Damn Day Job

Let’s face it, if you are a writer or a creative type of any sort you hold a great deal of sympathy when I mention how much my day job gets in the way of my creative process. Seriously, give it some thought — we typically work eight hours a day. During those eight hours (and who in the hell pulled the number 8 out of their stanky butt cracks should be pimp slapped a few times) the delicate whispers of the muse will probably tickle our ear drums numerous times. And what can we do about it?

The creative process is a precious beast that will take us when it wants — no remorse, no requests, no questions asked. And it will take us from behind, from the front, from the top, from the bottom — we are at its mercy. And when it comes calling, you better be ready because that moment might not come back for a while. Of course I’m not talking literally. I’m not one that believes writing should only happen when true inspiration strikes. I write every single day, whether inspired or not. Why? Because even in those moments of non-inspired drafting, something beautiful may happen — a happy accident that might not have been penned otherwise. Sure some of it may be as worthless as cat yak, but hidden in that yak could be a nugget of truth otherwise unknown. And on that note…


I was an actor for a long time. In fact, for nearly twenty years my day job was being an actor. It was a beautiful thing to be paid to be creative all day, when everyone else was being paid to push papers, sharpen pencils, and let their souls slowly seep out of their dirty blow holes. Every day I woke up thankful for being able to do what I did.

But then…it all came crashing down. The economy nearly ripped the world of theatre asunder and many of the contracts simply dried up. So my life changed and I went from having a “play job” to a “day job”. The reality was harsh and one hell of a struggle.

And that is where I now exist — on some bastard plane of existence where the real work I want to be doing is pushed aside, for much of the day, by something that is only a means to an end. I wake up, every morning, knowing I should be toying with the realities I have created for characters I have invented, hoping to forge relationships and stories the public wants to know and enjoy. Instead, I am merely greasing the cogs of a machine I care not to be a part of. A means to and end. And on that note…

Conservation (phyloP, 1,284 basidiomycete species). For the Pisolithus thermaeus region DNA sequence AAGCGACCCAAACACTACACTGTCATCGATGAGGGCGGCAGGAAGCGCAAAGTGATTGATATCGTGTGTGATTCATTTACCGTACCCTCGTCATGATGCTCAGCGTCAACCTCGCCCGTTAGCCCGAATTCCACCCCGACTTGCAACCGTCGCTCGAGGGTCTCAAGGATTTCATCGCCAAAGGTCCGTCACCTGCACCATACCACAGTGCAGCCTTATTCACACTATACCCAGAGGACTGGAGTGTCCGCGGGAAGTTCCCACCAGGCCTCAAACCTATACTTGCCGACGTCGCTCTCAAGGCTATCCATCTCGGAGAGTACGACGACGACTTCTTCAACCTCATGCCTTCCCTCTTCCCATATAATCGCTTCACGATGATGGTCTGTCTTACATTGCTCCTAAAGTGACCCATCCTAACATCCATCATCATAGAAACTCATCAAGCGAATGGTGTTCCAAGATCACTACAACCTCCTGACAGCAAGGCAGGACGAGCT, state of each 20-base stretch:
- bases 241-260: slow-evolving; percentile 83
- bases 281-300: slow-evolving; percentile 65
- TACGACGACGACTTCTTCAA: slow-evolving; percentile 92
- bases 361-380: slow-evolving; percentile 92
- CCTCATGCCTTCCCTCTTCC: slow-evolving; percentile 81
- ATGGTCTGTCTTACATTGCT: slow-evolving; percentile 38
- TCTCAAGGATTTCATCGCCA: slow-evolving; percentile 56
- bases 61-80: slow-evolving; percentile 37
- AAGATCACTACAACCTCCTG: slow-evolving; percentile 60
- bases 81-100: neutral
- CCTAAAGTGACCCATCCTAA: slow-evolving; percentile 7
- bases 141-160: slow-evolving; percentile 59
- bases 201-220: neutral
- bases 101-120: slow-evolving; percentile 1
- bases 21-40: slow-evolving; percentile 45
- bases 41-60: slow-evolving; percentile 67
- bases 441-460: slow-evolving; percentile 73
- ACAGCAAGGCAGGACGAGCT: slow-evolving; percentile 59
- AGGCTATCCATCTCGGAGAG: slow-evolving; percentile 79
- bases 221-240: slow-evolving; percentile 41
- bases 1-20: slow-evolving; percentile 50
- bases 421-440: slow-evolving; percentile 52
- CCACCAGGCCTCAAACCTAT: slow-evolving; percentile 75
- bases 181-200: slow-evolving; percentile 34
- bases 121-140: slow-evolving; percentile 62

Today I dropped off a paperback edition of my book I Zombie I (purchase the Paperback on Amazon as well as the ebook edition) at my local bike shop (Bicycle Sport, for those of you who care to know) and was asked that age-old question would I forget the little people when I get rich and famous. My reply? Simple: The only thing that would change is I would quit my day job.

Day job. To any person of the artistic bent, the day job is this ugly, three-headed beast, that serves but one purpose — to crush the soul. That’s a problem, because the soul is the epicenter of creative process. As an actor, I would feel creativity bubbling up from some hidden recess of my being that I couldn’t truly define. The same thing can be said about my writing. It swims and shimmers within a cauldron deep within an untouchable, undefinable location and if it has no means to escape threatens to either cool off and harden into an unusable mass or boil and explode in a rush of madness.

I know, sounds like the over-dramatics of a teenage girl, but aren’t all writers (regardless of gender) prone to the overly done emotions of the teen set? And on that note…


Let’s face it, the indie author scene has exploded onto the world like a huge festering pustule, only to reveal something incredible. This developing organism has taken the reading public by storm and only promises to continue to morph into an ever-changing, but always beautiful, creature. It is almost perverse how agile and filled with possibility we are.

And anyone who has already jumped on the indie bandwagon knows that someday said bandwagon will carry us to a land where day jobs don’t exist and our muse — whatever they be — is free to vomit forth inspiration any time of the day with confidence that we will have nothing stopping us from acting on the inspiration.

Day jobs suck.